Jeffrey Butts, who has done extensive research on cure-violence initiatives, also questioned how far the experiment could go.
“It’s where the story begins and where our attitudes begin in terms of how we perceive law enforcement,” said Jeffrey Butts, a research professor at John Jay College of Criminal Justice. “If you’re pulled over all the time, and you think other people are behaving the same way you are, but they’re pulling you over, you immediately start thinking that police are biased, which means government is biased, which causes you to doubt the whole enterprise of democracy and government. So, it’s really serious.”
Not being able to see family in person for a prolonged period can be incredibly harmful for children, said Jeffrey Butts, a research professor at John Jay College of Criminal Justice in New York. He called it a destructive practice that prioritizes the institution’s needs over the children’s.
Over the last five years the number of police stops and arrests involving Capital Region youths has fallen more than 45 percent, according to state data. It’s a stunning drop — but one without a clear single reason, say law enforcement and juvenile justice system professionals. Several factors are likely in play, including an overall drop in crime in the country, changes in the drug trade, increased use of alternatives to incarceration and changes in youth culture, said Jeffrey Butts, director of the Research and Evaluation Center at John Jay College of Criminal Justice. “I’ve been doing this for a long time, tracking trends, and something definitely feels different than it did 20 years ago,” Butts said.
As Jeffrey Butts, director of the John Jay College of Criminal Justice research and evaluation center in New York City, noted four years ago, “the public health approach of [Cure Violence] CV currently merits the label ‘promising’ rather than ‘effective.’” “CV, however, offers something to communities that other well-known violence reduction models cannot,” he added. “It is potentially very cost-efficient, and it places less demand on the political and administrative resources of law enforcement and the larger criminal justice system. “
The decline in possession of weapons at school and in the prevalence of weapon-related threats in schools also holds true for overall juvenile crime, according to Jeffrey Butts, director of the Research and Evaluation Center at the John Jay College of Criminal Justice in New York City. “One popular theory is that the drug trade was much more dangerous 30 years ago. Kids that lived in neighborhoods with active drug sales going on often felt that they needed to have a gun on them to protect themselves,” he said. “The daily threat from street-corner drug sales has gone way down.”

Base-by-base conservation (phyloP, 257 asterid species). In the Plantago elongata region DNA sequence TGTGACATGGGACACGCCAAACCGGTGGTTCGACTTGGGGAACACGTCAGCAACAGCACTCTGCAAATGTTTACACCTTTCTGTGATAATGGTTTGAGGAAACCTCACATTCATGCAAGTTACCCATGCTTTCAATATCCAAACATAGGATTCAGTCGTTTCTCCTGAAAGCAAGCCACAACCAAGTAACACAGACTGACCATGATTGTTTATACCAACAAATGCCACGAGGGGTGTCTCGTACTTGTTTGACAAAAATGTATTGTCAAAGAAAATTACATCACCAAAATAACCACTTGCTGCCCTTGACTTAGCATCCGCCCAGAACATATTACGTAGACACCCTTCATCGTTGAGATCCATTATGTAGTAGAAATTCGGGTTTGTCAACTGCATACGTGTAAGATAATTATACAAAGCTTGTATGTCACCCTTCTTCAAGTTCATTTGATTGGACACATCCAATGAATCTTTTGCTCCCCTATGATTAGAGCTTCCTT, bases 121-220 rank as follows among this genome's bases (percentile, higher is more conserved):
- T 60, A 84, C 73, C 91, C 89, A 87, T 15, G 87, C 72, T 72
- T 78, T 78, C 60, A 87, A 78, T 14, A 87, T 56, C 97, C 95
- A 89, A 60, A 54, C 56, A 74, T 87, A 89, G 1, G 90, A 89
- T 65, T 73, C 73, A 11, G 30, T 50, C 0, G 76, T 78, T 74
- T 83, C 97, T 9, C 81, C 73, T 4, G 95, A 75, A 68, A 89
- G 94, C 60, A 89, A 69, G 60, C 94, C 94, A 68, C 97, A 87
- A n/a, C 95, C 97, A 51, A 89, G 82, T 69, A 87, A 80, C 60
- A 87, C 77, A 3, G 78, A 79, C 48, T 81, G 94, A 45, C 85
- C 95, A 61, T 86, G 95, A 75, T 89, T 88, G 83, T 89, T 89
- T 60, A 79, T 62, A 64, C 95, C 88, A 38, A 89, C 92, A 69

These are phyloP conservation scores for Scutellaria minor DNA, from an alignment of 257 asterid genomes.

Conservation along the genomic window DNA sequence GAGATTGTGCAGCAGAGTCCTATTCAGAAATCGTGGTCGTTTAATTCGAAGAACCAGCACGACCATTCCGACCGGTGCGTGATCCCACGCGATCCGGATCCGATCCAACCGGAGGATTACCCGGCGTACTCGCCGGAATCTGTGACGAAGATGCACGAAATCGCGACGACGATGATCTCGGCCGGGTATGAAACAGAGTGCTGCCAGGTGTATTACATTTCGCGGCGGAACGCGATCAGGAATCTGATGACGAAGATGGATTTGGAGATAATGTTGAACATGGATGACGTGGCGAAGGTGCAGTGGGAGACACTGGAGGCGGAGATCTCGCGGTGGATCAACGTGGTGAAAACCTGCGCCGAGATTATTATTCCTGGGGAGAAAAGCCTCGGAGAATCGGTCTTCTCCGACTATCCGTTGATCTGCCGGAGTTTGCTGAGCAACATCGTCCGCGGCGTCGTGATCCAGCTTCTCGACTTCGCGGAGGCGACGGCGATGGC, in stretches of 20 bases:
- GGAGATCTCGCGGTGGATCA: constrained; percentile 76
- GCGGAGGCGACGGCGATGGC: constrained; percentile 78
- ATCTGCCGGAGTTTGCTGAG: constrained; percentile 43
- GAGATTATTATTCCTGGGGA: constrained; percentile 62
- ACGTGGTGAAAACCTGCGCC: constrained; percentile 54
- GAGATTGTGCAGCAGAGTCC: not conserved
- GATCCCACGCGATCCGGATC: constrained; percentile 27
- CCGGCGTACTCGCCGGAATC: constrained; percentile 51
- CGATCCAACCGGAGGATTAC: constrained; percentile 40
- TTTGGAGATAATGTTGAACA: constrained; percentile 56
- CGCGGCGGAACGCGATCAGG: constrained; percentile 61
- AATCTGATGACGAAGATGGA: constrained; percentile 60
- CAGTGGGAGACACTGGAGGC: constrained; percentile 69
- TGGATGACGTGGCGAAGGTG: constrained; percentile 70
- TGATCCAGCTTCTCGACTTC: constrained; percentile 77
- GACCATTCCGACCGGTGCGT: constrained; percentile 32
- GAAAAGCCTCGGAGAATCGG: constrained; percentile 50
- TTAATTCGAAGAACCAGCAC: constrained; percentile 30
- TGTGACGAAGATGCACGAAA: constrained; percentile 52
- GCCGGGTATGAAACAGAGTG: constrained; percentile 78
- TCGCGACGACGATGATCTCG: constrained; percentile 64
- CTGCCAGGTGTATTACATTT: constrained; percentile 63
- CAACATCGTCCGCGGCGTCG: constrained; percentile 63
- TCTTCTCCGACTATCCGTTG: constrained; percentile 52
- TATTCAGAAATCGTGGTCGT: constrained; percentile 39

“I’m a big fan. I think [Cure Violence is] a very valuable asset for a community to have,” said Jeffrey Butts, director of the Research Evaluation Center at New York’s John Jay College of Criminal Justice, who has observed Cure Violence programs in New York, New Orleans and Philadelphia. “But it’s definitely possible to do it poorly.”
“People have tried to put a number on the cost of a death. If someone is shot — even injured — much less killed, there are policing costs,” Butts told the Brooklyn Eagle. “Someone has to show up to process the scene. There are prison costs for the shooter, and then all the other costs for family who have a person shot and or killed. There’s lifelong trauma, loss of income. You can actually estimate the total cost.”
It’s not possible to pinpoint exactly why Brooklyn has more people incarcerated with these long sentences using borough-by-borough numbers alone, said Jeffrey Butts, director of John Jay College of Criminal Justice’s Research and Evaluation Center. In order to determine why Brooklynites are serving so many life and virtual life sentences, Butts said, it would be necessary to control for specific crimes to then see if there is a pattern in sentencing.